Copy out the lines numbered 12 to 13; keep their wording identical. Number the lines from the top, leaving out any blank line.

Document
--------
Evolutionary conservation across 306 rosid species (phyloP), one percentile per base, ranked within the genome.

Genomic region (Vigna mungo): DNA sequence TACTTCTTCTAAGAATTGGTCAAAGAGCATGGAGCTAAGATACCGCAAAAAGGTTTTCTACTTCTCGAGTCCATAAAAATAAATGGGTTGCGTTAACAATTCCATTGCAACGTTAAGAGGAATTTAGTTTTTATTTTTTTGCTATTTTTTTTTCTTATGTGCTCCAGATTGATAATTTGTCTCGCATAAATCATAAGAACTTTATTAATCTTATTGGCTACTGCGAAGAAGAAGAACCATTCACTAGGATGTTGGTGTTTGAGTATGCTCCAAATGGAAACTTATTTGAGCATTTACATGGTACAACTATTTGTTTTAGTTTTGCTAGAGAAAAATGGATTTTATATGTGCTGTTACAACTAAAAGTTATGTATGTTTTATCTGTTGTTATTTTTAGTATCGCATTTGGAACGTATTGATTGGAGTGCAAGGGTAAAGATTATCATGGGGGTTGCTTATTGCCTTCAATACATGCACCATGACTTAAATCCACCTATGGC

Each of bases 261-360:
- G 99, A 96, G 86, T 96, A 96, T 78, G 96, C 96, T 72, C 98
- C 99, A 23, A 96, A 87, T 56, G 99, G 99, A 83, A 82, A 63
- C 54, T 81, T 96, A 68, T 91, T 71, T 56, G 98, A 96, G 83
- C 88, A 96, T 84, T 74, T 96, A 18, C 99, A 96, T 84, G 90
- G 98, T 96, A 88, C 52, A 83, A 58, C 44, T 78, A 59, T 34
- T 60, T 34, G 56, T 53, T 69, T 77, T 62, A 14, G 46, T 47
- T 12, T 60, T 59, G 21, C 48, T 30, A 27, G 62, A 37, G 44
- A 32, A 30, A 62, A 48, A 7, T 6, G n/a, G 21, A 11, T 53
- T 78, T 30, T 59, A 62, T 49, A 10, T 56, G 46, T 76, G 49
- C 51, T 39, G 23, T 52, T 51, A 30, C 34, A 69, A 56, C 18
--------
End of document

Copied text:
- T 78, T 30, T 59, A 62, T 49, A 10, T 56, G 46, T 76, G 49
- C 51, T 39, G 23, T 52, T 51, A 30, C 34, A 69, A 56, C 18